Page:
In general, flea and tick preventatives that kill fleas and ticks while preventing them from biting your dog or cat are the best options available, but they require a prescription from your vet. These medications are proven safe and effective, but it's important to keep in mind your pet's species. You should never give a cat a dog's flea and tick treatment and vice versa.

In addition, it's recommended to use flea and tick prevention year-round, even in the winter. Even though ticks and fleas aren't around as much during the colder seasons, they can still be active in colder temperatures.6 In addition, since fleas can live comfortably indoors, prevention is always better than treatment.

Dog and cat sitting in living room with laptop and stack of books

Final Notes

Preventing fleas and ticks is crucial for the health and wellness of your pets. While they might not seem like a big deal, fleas and ticks carry diseases and cause serious discomfort in both dogs and cats. You should consider your individual pet when comparing your options, like Bravecto vs. NexGard.

There is no NexGard for cats. If you want to use NexGard for your cat, you'll need to use NexGard COMO, which also prevents heartworm and other internal parasites. On the other hand, Bravecto offers more convenience because you won't have to administer it on a monthly basis.

Talk to a Dutch vet today to determine whether Bravecto vs. NexGard is the right option for your pet. Then, get your prescription and place your order online with our pet pharmacy. Your dog or cat's prescription will be delivered directly to your door.

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References

  1. “Bravecto® (Fluralaner and Moxidectin Topical Solution) for Cats: BRAVECTO®.” Bravecto, 27 Mar. 2023, https://us.bravecto.com/cats/bravecto-for-cats/.

  2. “Fluralaner.” American Chemical Societywww.acs.org/molecule-of-the-week/archive/f/fluralaner.html.

  3. “One-and-Done Monthly Protection for Cats.” One-And-Done Monthly Protection for Cats | NexGard® COMBOwww.nexgardforpets.com/nexgard-combo.

  4. “Frequently Asked Questions: BRAVECTO®.” Bravecto, 3 Apr. 2023, https://us.bravecto.com/resources/frequently-asked-questions/.

  5. “Frequently Asked Questions.” FAQs | NexGard® Rangewww.nexgard.com.au/frequently-asked-questions. Accessed 30 June 2023.

  6. “Flea and Tick Prevention.” Cornell University College of Veterinary Medicine, 28 Mar. 2023, www.vet.cornell.edu/departments-centers-and-institutes/riney-canine-health-center/health-info/flea-and-tick-prevention.

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Frequently Asked Questions

Who is Dutch?

Dutch is an online veterinary pet telehealth service, created by pet parents and board-certified veterinary specialists. We use a science-backed approach to provide pets relief for their everyday physical and behavioral health issues. Dutch connects you with licensed veterinarians over video chat and messaging to help you get care for your dog or cat quickly wherever you are — without the stress or expense of a vet visit. We also partner with pharmacies who can deliver prescription medication (in applicable states only) and over-the-counter treatments directly to your door. Dutch isn’t a veterinary practice or pharmacy, but a company that helps facilitate these services for pet parents to make veterinary care more accessible to all.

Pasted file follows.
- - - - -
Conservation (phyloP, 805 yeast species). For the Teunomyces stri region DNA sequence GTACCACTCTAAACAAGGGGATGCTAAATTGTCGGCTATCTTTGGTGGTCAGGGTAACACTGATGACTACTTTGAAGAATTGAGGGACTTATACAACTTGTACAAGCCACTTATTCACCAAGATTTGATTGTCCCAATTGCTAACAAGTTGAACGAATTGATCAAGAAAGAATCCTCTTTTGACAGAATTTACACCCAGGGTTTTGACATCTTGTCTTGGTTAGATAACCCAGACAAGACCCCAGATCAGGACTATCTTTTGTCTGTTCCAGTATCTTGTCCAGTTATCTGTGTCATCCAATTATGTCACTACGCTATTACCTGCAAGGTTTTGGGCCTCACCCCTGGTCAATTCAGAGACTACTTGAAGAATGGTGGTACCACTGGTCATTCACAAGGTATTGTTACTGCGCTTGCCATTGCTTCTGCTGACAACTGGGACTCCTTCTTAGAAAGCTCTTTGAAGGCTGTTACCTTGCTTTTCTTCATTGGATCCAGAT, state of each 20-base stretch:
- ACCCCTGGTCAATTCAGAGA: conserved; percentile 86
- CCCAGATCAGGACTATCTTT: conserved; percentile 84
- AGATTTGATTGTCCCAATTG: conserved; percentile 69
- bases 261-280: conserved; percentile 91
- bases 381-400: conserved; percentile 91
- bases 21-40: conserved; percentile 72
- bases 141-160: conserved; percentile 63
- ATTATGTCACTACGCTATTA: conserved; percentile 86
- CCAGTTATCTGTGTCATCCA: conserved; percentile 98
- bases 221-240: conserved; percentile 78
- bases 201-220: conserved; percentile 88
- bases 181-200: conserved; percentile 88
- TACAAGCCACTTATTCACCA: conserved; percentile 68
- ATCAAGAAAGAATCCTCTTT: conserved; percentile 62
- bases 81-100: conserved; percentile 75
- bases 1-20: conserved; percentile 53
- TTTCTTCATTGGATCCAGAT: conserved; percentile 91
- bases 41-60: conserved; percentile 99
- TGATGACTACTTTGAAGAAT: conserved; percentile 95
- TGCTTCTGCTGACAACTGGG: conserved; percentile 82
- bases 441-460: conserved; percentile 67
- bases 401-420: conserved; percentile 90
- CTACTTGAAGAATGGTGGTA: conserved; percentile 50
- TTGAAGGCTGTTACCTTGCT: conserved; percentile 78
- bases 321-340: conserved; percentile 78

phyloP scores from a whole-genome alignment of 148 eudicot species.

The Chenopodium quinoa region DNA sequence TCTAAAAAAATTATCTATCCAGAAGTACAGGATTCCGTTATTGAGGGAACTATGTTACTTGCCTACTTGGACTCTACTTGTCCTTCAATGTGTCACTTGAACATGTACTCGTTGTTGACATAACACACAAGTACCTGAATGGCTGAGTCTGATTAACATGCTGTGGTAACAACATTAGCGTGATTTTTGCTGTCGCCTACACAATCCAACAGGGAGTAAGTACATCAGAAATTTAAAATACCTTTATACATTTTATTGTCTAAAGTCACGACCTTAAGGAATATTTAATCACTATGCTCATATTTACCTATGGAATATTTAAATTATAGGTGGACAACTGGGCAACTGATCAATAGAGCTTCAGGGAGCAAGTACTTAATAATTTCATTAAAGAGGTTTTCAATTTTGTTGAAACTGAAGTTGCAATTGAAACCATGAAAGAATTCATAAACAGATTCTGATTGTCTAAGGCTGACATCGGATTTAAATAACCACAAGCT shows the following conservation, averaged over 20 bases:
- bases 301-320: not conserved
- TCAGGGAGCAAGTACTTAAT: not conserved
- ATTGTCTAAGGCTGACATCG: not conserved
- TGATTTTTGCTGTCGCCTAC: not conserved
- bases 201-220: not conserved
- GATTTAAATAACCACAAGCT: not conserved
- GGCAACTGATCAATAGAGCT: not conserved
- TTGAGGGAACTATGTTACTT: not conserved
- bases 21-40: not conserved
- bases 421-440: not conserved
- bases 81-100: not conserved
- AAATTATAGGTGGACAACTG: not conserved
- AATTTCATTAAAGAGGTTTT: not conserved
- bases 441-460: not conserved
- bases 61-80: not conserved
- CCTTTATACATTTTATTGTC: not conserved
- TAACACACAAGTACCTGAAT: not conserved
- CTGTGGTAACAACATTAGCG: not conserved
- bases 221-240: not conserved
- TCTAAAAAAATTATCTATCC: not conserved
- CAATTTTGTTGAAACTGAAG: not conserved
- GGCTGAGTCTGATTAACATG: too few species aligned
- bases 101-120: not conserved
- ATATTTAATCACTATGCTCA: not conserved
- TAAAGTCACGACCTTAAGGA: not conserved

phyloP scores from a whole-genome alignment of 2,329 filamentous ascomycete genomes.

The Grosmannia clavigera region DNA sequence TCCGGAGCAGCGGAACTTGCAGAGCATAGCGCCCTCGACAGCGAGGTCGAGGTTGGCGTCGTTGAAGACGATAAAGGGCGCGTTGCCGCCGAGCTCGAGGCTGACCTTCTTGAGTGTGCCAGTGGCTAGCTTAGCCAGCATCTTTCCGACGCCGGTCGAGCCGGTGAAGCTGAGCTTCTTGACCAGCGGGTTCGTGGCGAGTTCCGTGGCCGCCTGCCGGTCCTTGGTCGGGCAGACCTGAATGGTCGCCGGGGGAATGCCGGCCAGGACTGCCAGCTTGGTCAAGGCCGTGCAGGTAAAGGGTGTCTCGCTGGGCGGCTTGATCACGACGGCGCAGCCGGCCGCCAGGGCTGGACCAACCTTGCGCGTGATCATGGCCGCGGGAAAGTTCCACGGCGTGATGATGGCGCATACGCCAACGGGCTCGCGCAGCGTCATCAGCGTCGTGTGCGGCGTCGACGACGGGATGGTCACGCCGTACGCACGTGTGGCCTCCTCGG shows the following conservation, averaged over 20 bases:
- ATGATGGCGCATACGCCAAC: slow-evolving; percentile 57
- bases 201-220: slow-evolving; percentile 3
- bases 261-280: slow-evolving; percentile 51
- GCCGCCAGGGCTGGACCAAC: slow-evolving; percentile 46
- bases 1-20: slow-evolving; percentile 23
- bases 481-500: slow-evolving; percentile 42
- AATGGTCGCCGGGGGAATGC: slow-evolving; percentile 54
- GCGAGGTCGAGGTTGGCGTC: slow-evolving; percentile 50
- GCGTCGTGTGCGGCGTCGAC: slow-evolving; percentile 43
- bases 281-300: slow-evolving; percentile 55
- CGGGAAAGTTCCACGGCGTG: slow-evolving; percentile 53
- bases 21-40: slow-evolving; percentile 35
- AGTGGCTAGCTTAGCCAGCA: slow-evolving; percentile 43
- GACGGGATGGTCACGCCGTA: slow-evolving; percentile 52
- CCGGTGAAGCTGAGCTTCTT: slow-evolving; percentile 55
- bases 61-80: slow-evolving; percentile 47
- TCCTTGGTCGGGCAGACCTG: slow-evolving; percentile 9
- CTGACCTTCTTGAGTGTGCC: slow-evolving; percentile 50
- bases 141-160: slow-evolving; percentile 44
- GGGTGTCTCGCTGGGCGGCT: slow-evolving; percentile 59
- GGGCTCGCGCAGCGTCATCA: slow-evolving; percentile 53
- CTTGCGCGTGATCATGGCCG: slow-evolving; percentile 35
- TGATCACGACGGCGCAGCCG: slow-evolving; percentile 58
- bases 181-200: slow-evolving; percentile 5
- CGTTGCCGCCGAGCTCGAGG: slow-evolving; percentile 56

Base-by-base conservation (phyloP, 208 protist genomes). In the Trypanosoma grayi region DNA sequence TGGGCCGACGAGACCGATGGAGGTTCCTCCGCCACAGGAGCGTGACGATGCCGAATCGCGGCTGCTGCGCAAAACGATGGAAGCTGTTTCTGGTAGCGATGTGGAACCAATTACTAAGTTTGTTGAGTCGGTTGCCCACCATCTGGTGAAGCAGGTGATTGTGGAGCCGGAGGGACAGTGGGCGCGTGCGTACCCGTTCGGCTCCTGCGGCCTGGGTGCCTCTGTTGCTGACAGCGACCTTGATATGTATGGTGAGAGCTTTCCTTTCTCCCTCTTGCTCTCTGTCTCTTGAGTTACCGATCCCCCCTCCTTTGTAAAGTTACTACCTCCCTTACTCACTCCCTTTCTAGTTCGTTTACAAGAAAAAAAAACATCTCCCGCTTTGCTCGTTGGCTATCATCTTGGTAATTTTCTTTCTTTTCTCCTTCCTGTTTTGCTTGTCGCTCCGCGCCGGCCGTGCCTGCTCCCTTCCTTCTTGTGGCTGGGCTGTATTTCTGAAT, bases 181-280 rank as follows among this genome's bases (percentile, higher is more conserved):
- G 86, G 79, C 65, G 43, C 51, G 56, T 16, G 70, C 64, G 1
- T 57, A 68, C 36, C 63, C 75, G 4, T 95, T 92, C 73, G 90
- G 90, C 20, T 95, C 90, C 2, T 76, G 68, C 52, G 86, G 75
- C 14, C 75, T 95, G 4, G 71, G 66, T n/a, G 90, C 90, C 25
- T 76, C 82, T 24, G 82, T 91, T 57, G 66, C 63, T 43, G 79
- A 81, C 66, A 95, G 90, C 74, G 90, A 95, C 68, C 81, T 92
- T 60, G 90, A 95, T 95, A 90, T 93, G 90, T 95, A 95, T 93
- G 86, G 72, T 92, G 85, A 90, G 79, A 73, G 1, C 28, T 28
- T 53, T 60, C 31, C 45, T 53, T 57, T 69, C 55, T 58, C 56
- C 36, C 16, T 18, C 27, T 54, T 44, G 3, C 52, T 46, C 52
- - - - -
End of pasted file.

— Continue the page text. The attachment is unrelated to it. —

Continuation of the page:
What is a visit with Dutch like?

When booking a video call with a vet, you'll be asked a few questions about your pet’s health issue. Depending on the issue, you may also be asked to fill out a longer questionnaire about their symptoms and share photographs of them so our veterinarians can better understand what’s going on. You’ll then pick an appointment time that works best for you.

During your video call, one of our licensed veterinarians will talk to you about the symptoms your pet is experiencing, ask you questions, review your pet’s medical history if you’ve provided it, and answer any questions you have. The vet will ask to see your pet and their environment. And they may ask you to perform some simple checks on them if needed.

After your video call, the vet will send you a message with a custom treatment plan to help your pet feel better, including a link to buy any recommended prescription or over-the-counter medications. Place your order and we’ll ship it free.

How much will it cost for Dutch to treat my pet?

The Dutch membership starts at $7/mo for unlimited access to the vet. No more long waits for appointments or surprise bills.

In addition to the base membership plan, our veterinarians may also recommend additional medication (Rx and/or OTC) that you will have the option of adding to your plan at an additional cost.